The first step, of course, is to distinguish genuinely thinking behaviour from behaviour that is unthinking. Self-consciousness is a type of thinking and the approach I took in the book to identifying types of primitive or nonconceptual self-consciousness essentially involved finding experimental or ethological scenarios in which the behaviour of a non-linguistic creature seems to require explanation in terms of first-person thoughts. Clearly, there are types of behaviour that can only be explained by positing some form of subpersonal cognitive map on the part of the organism concerned, and yet which do not seem to qualify as genuinely thinking behaviours. A case in point would be the complex navigational calculations that are regularly performed subpersonally by migrating birds and many other organisms (Gallistel 1990). We do not need to attribute a personal-level cognitive map, and the first-person thoughts that go with it, in explaining why such creatures behave the way they do, because their behaviour lacks the flexibility and spontaneity that is required for the attribution of thoughts to be anything more than an anthropomorphic projection.

There seem to be five conditions that must be satisfied for mental representations to qualify as genuine thoughts:

    (1). They should serve to explain behaviour in situations where the connections between sensory input and behavioural output cannot be plotted in a lawlike manner.

    (2). They should admit of cognitive integration.

    (3). They should be compositionally structured in such a way that their elements can be constituents of other representational states.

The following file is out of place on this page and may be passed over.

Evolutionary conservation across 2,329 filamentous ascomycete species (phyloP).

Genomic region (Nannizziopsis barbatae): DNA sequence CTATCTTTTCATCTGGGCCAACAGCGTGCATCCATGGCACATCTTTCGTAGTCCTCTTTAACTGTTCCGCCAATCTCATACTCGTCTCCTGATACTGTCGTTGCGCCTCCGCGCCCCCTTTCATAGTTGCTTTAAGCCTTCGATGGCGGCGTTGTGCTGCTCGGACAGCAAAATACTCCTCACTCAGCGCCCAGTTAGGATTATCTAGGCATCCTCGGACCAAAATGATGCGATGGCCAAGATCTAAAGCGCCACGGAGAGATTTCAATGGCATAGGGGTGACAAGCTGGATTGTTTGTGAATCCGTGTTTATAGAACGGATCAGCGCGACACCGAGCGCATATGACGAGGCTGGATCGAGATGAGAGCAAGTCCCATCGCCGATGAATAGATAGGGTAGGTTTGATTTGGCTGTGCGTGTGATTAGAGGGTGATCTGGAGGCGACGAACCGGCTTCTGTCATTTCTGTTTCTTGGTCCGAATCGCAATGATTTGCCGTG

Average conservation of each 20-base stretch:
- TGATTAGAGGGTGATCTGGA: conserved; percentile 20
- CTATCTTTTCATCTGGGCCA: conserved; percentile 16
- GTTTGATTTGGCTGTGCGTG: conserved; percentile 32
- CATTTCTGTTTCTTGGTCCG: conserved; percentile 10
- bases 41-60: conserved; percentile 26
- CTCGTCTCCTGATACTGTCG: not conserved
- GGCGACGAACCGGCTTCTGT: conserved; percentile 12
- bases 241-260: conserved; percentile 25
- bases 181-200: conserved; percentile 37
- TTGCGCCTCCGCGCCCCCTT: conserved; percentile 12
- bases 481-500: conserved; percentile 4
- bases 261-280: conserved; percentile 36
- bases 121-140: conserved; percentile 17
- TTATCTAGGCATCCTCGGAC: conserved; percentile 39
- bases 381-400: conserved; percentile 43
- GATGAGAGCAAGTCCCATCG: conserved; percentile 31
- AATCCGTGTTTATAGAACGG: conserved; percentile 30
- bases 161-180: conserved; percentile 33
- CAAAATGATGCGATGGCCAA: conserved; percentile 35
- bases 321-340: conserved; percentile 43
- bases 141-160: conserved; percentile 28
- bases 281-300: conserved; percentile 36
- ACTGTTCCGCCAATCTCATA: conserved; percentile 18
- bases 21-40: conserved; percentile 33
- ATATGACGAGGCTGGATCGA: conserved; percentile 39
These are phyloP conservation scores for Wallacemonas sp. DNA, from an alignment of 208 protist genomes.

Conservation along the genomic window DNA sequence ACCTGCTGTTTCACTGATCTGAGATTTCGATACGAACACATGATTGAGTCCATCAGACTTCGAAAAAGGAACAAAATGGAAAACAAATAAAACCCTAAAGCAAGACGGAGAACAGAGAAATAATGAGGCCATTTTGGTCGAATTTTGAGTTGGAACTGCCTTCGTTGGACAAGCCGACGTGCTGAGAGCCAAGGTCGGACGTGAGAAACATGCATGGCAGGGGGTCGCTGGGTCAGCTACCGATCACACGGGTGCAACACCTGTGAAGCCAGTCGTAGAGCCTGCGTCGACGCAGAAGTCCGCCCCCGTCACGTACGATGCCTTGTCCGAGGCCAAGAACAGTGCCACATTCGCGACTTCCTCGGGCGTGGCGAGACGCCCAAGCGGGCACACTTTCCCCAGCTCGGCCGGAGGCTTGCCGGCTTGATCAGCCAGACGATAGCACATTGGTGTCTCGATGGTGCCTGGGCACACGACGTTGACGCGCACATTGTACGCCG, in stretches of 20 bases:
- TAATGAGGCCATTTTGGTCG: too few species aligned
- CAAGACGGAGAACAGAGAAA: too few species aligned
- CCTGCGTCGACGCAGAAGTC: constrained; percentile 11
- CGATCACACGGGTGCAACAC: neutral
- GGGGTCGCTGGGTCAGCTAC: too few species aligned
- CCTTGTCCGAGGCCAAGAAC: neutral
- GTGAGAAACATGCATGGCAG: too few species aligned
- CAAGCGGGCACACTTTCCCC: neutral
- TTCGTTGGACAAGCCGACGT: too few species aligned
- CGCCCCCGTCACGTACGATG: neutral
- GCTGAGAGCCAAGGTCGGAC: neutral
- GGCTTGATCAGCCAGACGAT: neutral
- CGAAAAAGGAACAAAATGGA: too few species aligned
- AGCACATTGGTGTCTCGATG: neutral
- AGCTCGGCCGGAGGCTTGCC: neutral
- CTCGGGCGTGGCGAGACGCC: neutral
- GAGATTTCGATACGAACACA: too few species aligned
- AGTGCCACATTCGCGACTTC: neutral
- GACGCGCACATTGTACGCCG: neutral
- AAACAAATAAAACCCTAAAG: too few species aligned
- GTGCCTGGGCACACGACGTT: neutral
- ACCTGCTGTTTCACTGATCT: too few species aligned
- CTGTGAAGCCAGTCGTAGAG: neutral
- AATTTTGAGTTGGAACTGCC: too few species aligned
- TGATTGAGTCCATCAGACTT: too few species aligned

(4). They should have determinate contents.

    (5). They should permit the possibility of misrepresentation.

Once we have established that we are dealing with behaviour that can only be explained at the level of thought we have essentially moved beyond the sub-personal level. Of course, sub-personal facts will still be relevant to the explanations we give - not least as explaining what underlies and underpins the personal-level capacities that enable the creature to entertain the thoughts that we appeal to directly in our explanations. The answer to Díaz's question, therefore, is that we identify genuine forms of self-consciousness in virtue of the fact that they serve to explain thinking behaviour.

PROBLEM 2 The constructive response to the paradox of self-consciousness takes both ontogenetic and analytical forms. Both responses rely on the basic idea that there are certain primitive forms of self-consciousness that can serve as "building blocks" for the higher forms of self-consciousness. Díaz asks why the existence of such primitive building blocks should not itself be found puzzling and potentially paradoxical.